Cyber Security Today, April 9, 2021 – Another warning to Fortinet administrators, beware of free Netflix offers, credentials to streaming services stolen and another big cloud mistake

Another warning to Fortinet administrators, beware of free Netflix offers, credentials to streaming services stolen and another big cloud mistake

Welcome to Cyber Security Today. It’s Friday April 9th. I’m Howard Solomon, contributing reporter on cybersecurity for

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I started the week alerting users of Fortinet security devices that hackers are actively looking to exploit several vulnerabilities in its products. Unfortunately, IT administrators have been slow to patch them. Well, on Thursday security company Kaspersky said one of those vulnerabilities is being exploited on Fortinet VPN Gateways to launch ransomware attacks. The initial malware steals usernames and passwords, which an attacker uses to get into the computer network through the Fortinet device. Then the ransomware is downloaded. IT administrators that haven’t learned from the earlier warnings from Fortinet to install the latest patches may be sorry.

By the way, in one case that Kaspersky investigated the victim firm’s antivirus was also behind in its database updates. So remember, for best protection every corporate application has to be updated.

That’s not all. Also contributing to the success of the attack Kaspersky looked at were other failures: For some reason, some of the modules of the anti-malware protection were turned off. The idea of anti-malware is to protect the company. Why some features were turned off is a mystery. In addition, all employees at this firm could access any data the company had. One of the prime defences of any organization is limiting employee access to sensitive data to only those who need it. That can be hard in small firms. But if you allow everyone to access everything, then a hacker only needs to steal one person’s password and they can easily spread malware – and easily access any data for theft.

In the cybersecurity world sometimes the worst things are free – especially if offered through social media. Such is the case of a link to a fake app that offers two months of Netflix Premium free for 60 days. Sure some companies offer promos, but look carefully. Safe promos come directly from a company or are offered on its website. Security vendor Check Point Software recently found a scam offering a phony Netflix deal to users of WhatsApp, with a link going to an Android app on the Google Play Store. The fact that the app was there made it look legit. It even used the Netflix logo. But the app was called FlixOnline. The 500 people who downloaded it got infected with malware that stole data and passwords. The app also spread by sending messages to the victims’ WhatsApp contact list. Google has now deleted the app.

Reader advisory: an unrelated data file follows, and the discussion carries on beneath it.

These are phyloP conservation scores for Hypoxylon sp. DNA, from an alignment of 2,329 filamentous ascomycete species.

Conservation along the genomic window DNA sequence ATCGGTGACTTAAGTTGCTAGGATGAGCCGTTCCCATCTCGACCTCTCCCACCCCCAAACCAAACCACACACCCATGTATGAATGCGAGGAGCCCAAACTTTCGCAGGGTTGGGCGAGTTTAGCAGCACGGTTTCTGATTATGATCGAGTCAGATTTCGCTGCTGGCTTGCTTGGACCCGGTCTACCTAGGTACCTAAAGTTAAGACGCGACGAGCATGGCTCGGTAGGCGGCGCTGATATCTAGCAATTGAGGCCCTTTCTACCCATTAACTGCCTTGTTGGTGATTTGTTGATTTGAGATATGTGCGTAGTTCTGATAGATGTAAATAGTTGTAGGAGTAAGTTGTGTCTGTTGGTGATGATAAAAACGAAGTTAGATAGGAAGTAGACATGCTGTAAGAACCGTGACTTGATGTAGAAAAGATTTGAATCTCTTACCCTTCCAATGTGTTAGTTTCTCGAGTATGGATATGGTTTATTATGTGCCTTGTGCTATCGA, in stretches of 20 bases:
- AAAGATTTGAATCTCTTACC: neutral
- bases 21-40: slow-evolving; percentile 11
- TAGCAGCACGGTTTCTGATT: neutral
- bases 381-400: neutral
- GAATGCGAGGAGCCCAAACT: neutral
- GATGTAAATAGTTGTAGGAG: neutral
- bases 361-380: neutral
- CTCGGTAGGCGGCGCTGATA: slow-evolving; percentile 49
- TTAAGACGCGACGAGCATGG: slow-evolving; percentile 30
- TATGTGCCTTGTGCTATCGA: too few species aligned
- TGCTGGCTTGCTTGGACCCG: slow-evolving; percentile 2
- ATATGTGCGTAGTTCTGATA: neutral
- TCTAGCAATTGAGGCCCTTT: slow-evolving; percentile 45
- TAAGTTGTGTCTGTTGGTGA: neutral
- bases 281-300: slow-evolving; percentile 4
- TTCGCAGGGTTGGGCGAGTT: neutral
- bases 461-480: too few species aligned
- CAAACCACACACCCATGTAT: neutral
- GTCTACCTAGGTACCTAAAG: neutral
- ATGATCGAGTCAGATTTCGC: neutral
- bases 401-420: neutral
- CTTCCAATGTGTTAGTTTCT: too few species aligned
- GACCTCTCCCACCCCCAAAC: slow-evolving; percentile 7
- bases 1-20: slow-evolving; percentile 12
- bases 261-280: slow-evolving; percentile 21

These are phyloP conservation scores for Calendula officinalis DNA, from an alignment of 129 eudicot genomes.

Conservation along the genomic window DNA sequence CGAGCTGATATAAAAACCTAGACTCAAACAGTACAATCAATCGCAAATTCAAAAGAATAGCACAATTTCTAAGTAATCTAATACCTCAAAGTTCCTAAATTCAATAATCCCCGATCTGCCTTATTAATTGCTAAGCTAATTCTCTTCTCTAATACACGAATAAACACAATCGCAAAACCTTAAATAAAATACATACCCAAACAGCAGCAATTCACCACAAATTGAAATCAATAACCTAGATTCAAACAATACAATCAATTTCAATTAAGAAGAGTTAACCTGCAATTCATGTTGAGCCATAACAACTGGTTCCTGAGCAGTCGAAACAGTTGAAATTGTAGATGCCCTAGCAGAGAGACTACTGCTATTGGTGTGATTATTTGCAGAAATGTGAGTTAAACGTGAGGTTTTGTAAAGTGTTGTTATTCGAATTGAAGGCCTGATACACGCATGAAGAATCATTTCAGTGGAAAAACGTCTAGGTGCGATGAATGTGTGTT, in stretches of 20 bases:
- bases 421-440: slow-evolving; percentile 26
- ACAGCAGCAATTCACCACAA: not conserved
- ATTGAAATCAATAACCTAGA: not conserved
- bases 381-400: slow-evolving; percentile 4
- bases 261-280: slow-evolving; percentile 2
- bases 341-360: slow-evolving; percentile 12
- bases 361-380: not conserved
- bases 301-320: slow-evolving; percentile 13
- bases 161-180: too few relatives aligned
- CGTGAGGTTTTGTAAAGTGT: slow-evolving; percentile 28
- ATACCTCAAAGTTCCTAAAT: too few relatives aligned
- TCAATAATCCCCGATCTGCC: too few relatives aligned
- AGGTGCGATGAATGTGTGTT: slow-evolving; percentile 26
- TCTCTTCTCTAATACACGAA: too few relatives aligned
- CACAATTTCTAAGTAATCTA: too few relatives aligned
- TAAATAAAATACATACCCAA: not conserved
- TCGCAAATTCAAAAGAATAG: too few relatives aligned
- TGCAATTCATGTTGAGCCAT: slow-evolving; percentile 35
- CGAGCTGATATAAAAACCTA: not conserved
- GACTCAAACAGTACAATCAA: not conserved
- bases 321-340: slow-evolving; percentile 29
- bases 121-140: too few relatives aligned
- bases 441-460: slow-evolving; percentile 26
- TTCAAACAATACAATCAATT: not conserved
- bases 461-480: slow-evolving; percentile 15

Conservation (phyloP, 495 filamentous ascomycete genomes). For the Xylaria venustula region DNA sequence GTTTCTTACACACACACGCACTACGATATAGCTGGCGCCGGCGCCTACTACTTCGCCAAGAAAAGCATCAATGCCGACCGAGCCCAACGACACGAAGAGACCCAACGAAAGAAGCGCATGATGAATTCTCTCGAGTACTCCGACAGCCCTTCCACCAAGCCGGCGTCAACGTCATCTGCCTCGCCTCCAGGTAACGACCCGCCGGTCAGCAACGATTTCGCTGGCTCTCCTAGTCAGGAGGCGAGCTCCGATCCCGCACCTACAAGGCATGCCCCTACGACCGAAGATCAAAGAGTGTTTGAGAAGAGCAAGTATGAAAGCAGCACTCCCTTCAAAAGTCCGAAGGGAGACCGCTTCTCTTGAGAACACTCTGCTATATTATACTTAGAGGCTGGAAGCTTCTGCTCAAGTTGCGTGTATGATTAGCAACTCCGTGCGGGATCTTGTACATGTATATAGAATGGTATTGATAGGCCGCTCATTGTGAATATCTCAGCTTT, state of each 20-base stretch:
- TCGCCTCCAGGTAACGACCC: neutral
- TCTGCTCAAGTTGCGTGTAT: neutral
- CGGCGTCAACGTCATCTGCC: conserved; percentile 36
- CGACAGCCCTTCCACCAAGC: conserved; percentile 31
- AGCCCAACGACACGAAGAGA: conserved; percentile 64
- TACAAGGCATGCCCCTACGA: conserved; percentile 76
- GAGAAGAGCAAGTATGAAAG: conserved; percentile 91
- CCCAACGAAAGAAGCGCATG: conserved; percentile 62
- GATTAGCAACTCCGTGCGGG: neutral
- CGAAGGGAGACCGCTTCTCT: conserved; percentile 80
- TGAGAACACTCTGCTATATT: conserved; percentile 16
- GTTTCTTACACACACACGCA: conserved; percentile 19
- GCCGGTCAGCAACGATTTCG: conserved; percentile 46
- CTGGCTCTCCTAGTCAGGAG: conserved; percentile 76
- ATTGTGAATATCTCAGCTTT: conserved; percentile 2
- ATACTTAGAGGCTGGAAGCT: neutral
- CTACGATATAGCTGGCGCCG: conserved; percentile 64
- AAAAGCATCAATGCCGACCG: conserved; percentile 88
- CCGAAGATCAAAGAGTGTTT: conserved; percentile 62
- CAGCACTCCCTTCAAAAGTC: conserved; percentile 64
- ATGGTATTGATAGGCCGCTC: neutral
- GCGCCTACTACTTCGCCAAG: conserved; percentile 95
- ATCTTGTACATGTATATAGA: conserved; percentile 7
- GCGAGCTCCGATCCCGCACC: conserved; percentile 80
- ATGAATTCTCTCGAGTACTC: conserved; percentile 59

Speaking of Netflix, usernames, passwords and possibly credit card numbers of hundreds of thousands users of that streaming service as well as others such as Spotify, Amazon Prime, Hulu have been found by security researchers on the dark web. According to NordVPN, which was one of those involved in the discovery, the data had been stored by users in their browsers for easy logins or filling in forms. But somehow they downloaded malware that infected their browsers. Crooks will sell stolen credentials for streaming services to unwitting victims who think they’re getting a deal. The streaming service passwords were part of information on 16 million people around the world researchers found in that database.

Finally, later today on the Week In Review podcast I’ll be talking about a report on cybersecurity mistakes organizations make using cloud services. Here’s an example revealed this week: Someone at a Jordanian nonprofit online education provider called Edraak accidentally uploaded information on tens of thousands of student subscribers to one of the company’s unprotected cloud storage servers. Anyone could have copied the data had they found it.

There were spreadsheets with students’ names, email addresses, dates of birth and country of nationality. The British company that came across this tried unsuccessfully for two months to get the attention of Edraak. It had to turn to reporters at the TechCrunch news service to get action. The chief executive of Edraak said the cloud server was supposed to be open for course material, but not student data. But due to what he called a configuration bug the student data was put in the wrong place. An initial scan after the first warning failed to find what was called the misplaced data.

The lesson is employees have to be carefully trained in procedures for safely placing and protecting data uploaded to cloud services.

That’s it for this morning. Remember later today the Week In Review edition will be out, with commentary by Terry Cutler of Cyology Labs. Listen on your way home or on the weekend.

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Jim Love, Chief Content Officer, IT World Canada
Howard Solomon
Howard Solomon
Currently a freelance writer, I'm the former editor of and Computing Canada. An IT journalist since 1997, I've written for several of ITWC's sister publications including and Computer Dealer News. Before that I was a staff reporter at the Calgary Herald and the Brampton (Ont.) Daily Times. I can be reached at hsolomon [@]

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